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> But we're dealing with air-breathing critters.  With all the sea and air
> traffic today, shouldn't SOMEBODY have seen one of these '90s
> plesiosaurs?

Actually, though there is much more marine traffic nowadays than ever before,
trans-oceanic routes are relatively restricted. What is particularly interesting
is that, guided by sophisticated sonar and satellite tracking mechanisms, boats
do not get thrown miles off course, as they used to in earlier times of course.
Furthermore, more reliance on technology combined with the massive size of many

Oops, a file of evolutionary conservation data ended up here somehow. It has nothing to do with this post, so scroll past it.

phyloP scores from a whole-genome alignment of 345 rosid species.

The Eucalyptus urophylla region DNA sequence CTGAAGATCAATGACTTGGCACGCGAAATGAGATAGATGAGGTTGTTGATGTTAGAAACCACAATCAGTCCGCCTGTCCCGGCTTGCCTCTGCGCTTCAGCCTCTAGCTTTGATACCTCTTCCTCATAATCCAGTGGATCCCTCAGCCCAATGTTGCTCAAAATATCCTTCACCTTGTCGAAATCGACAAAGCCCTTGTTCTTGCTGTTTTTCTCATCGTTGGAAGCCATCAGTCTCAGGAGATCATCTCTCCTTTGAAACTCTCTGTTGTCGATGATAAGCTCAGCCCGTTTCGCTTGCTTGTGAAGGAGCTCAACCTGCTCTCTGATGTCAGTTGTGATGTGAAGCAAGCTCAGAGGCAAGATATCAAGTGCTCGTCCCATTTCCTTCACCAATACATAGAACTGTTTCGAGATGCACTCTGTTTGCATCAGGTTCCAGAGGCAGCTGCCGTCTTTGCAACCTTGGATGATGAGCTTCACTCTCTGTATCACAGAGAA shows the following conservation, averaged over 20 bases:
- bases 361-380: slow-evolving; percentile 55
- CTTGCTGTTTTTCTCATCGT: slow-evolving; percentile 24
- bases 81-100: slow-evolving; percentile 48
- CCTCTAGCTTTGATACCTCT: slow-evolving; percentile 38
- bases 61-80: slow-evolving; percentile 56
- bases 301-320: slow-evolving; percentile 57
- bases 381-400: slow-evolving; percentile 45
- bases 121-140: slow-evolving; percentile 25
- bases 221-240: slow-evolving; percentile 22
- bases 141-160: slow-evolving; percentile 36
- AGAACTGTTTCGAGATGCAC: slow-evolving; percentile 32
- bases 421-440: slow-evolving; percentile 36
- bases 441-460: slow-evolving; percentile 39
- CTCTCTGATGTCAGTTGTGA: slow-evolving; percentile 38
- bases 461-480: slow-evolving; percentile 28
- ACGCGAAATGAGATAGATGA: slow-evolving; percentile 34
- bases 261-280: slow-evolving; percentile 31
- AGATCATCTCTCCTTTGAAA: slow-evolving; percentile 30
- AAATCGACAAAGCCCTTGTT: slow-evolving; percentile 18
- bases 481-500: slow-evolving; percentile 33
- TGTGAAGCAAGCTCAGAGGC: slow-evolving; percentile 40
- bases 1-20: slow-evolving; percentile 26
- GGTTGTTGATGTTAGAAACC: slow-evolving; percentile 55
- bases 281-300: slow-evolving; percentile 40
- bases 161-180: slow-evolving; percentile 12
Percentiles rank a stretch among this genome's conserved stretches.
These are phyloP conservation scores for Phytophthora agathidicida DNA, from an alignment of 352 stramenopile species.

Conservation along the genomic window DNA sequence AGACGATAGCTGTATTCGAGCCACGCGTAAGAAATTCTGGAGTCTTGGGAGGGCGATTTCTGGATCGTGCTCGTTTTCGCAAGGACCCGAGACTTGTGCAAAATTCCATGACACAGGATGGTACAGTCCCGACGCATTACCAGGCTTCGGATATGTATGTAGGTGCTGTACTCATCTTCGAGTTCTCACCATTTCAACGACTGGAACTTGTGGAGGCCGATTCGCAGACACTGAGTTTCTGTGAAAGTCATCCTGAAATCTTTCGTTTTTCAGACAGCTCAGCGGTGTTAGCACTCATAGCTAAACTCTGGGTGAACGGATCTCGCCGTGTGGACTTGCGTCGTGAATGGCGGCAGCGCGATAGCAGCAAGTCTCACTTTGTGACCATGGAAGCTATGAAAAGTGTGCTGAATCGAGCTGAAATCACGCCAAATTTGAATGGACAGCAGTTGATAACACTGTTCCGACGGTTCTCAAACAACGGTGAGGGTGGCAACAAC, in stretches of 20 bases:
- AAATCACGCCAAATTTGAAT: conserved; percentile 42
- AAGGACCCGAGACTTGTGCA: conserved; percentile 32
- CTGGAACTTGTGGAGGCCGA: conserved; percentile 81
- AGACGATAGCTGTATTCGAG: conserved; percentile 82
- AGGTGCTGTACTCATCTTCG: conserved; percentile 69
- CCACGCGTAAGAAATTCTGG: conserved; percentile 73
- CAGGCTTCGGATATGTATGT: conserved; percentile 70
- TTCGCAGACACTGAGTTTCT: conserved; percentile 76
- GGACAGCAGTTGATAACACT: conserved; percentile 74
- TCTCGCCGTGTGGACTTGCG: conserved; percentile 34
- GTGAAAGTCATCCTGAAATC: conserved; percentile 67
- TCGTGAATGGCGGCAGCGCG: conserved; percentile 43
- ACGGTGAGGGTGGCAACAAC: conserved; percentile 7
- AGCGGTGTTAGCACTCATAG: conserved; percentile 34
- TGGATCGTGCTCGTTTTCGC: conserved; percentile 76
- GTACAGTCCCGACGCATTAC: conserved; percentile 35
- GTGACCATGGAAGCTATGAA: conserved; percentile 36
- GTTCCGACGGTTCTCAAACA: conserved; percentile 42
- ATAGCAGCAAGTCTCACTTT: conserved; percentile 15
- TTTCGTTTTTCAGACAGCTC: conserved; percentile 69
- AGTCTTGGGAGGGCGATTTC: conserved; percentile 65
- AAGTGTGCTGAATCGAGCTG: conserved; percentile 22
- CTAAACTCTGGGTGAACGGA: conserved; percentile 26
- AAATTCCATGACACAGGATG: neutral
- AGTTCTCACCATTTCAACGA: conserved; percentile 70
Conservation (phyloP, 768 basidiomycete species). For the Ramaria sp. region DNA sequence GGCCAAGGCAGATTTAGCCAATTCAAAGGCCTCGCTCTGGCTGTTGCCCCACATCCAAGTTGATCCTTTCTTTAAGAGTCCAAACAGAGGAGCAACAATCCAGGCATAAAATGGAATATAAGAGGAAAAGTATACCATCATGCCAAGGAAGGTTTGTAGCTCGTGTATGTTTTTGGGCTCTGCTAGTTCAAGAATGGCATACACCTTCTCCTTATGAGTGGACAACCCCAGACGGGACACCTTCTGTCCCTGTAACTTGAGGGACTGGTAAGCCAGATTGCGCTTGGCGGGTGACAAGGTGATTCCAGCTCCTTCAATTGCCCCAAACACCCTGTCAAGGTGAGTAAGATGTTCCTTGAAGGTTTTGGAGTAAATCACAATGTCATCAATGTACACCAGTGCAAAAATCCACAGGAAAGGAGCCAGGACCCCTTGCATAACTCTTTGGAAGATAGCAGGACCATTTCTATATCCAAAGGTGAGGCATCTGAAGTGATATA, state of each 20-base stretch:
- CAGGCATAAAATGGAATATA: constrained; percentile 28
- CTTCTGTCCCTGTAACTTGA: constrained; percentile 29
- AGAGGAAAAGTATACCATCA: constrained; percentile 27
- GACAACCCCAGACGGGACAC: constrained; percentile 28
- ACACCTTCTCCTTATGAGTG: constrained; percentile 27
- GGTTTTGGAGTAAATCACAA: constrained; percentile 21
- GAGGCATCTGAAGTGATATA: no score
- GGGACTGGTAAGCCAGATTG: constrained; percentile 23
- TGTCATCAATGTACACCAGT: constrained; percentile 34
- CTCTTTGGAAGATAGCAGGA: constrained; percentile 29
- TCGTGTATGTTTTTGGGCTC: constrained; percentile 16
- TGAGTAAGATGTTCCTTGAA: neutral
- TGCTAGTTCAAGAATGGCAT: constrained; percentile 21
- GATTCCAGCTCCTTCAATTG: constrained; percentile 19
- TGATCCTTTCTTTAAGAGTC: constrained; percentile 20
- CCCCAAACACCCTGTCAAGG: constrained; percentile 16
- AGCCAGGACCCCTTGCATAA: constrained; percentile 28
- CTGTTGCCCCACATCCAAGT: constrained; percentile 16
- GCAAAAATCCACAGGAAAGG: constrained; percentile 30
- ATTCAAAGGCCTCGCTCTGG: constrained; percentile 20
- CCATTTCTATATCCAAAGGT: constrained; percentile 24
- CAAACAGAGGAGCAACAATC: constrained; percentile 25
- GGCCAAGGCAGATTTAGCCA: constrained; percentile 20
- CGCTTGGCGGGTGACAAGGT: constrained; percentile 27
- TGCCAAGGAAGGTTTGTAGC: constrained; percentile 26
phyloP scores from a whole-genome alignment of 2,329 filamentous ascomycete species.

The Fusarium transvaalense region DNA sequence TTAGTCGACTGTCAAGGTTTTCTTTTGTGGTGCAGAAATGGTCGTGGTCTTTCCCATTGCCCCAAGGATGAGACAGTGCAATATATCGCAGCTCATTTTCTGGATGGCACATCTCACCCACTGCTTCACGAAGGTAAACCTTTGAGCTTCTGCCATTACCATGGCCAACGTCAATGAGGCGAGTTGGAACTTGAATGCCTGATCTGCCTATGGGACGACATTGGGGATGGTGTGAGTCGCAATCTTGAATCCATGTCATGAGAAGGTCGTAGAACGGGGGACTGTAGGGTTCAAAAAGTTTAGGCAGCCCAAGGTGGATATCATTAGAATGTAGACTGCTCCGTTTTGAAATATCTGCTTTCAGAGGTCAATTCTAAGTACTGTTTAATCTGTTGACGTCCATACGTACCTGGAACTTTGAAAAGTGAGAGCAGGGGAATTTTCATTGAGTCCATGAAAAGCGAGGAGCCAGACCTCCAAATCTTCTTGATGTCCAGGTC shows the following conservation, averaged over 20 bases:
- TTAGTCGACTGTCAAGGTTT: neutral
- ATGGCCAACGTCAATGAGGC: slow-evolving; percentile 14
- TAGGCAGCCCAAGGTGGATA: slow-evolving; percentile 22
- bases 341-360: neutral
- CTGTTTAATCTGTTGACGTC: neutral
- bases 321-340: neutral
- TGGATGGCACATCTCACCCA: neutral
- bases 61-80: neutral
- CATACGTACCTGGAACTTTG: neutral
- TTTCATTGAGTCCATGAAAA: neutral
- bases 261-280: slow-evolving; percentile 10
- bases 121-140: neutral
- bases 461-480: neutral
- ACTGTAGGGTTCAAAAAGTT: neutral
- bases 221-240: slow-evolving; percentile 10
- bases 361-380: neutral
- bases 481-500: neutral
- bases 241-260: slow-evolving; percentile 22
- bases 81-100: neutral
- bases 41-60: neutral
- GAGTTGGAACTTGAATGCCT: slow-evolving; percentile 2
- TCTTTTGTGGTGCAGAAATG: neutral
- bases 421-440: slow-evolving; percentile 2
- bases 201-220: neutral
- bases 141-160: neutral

modern craft means that 'watch' responsibilities are greatly diminished
nowadays. I know someone who worked on this and come up with some real
interesting figures. Recently, a replica Viking ship was made, and the crew were
told to 'just count whales'. Because they were a) quiet, b) close to the surface
of the sea, and c) not guided by electronic tracking mechanisms, they saw loads!

Sea serpent sightings depend as much on cultural and technological variables as
the presence or absence of the creatures themselves, yet they still continue,
with 3 or more reported p.a.

Let's end the Nessie thread now please.